Henry Wadsworth Longfellow, ed. Poems of Places: An Anthology in 31 Volumes.
Americas: Vol. XXX. 1876–79.

Introductory to British America

Aca Nada

By Kay Livingstone


LONG ago a band of travellers

Left behind the coast of Spain,

Turned their faces to the westward,

Sailed across the storm-tossed main,

Crossed the black Atlantic waters,

Landed on a rock-bound shore,

Moored their argosies and left them,

That the land they might explore.

Sadly turned they homeward, murmuring,

“Aca Nada!” nothing here.

Nothing here! my Canada?

Nay, but we have wiser grown;

Stretching vast from dawn to sunset,

With a grandeur all thine own!

Rugged mountains, where the eagle

Wheels in widening circles slow;

Mighty hills whose peakèd summits,

Covered with eternal snow,

Stand like angel sentinels guarding

Far and wide the land below!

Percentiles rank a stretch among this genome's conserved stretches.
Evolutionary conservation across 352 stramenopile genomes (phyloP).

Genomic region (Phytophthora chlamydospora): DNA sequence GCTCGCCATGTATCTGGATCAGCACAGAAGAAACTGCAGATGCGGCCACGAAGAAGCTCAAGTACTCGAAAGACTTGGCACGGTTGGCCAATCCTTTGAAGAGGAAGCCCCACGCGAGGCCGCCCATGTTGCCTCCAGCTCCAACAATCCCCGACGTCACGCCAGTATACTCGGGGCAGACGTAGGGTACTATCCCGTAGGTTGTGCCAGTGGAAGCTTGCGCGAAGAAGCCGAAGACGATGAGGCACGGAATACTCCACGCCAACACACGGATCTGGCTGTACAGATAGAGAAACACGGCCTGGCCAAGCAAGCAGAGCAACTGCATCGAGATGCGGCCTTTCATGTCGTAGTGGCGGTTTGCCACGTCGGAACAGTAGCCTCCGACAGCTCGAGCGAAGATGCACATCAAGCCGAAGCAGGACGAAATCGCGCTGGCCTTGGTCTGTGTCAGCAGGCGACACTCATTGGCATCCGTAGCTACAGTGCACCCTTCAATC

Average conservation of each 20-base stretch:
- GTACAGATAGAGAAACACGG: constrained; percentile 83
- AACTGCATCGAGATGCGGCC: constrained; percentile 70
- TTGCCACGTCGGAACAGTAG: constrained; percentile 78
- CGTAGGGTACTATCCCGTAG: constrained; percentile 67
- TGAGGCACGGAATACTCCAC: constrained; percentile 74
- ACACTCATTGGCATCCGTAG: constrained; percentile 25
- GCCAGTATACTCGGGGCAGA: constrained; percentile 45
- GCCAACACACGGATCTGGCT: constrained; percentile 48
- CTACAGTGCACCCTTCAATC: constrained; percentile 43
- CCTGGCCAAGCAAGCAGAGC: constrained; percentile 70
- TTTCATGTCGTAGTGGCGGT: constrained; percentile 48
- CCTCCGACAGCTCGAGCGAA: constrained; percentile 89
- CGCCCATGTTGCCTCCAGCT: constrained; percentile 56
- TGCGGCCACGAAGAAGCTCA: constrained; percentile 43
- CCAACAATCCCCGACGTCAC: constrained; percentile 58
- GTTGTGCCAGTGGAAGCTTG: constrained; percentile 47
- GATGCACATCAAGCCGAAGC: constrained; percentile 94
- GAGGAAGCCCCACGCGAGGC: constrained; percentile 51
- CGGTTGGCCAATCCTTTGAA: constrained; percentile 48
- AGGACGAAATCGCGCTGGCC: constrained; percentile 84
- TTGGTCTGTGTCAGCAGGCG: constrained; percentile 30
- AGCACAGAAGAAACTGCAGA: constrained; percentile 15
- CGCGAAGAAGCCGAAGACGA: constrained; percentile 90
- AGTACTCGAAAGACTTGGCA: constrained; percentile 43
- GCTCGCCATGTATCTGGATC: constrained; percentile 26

Trackless forests, dark and lonely,

Where man’s foot hath never trod;

Howls the wolf, and screams the panther,

Face to face with Nature’s God!

Here the haughty stag, advancing,

Kingly power undaunted sways;

Here the timid hare bounds fearless

Through the brushwood underways;

In his native marsh the heron

Seeks the waters of his love,

While in geometric figure

Sails the wild duck far above.

Company of man disturbs not,

All in careless freedom rove!

Lakes and streamlets ever changing,

Yet in beauty changeless still

As when Chaos and Old Night

Bent obedient to His will!

Stately rivers, onward rolling

Ever to the restless sea,

On their azure bosoms heaving,

White-winged barques ride daintily,

Laden low with grain so golden,

Ceres laughs in happy glee.

Where of yore, by tideless waters,

Pines their solemn shadows threw,

Curls the graceful smoke from homesteads,

Men their thrifty lives pursue.

Where in bygone years the forest

Shuddered with the tempest’s roar,

Spreads now many a stately city;

Solitude returns no more!

Happy country! happy people!

Peace prevails from shore to shore.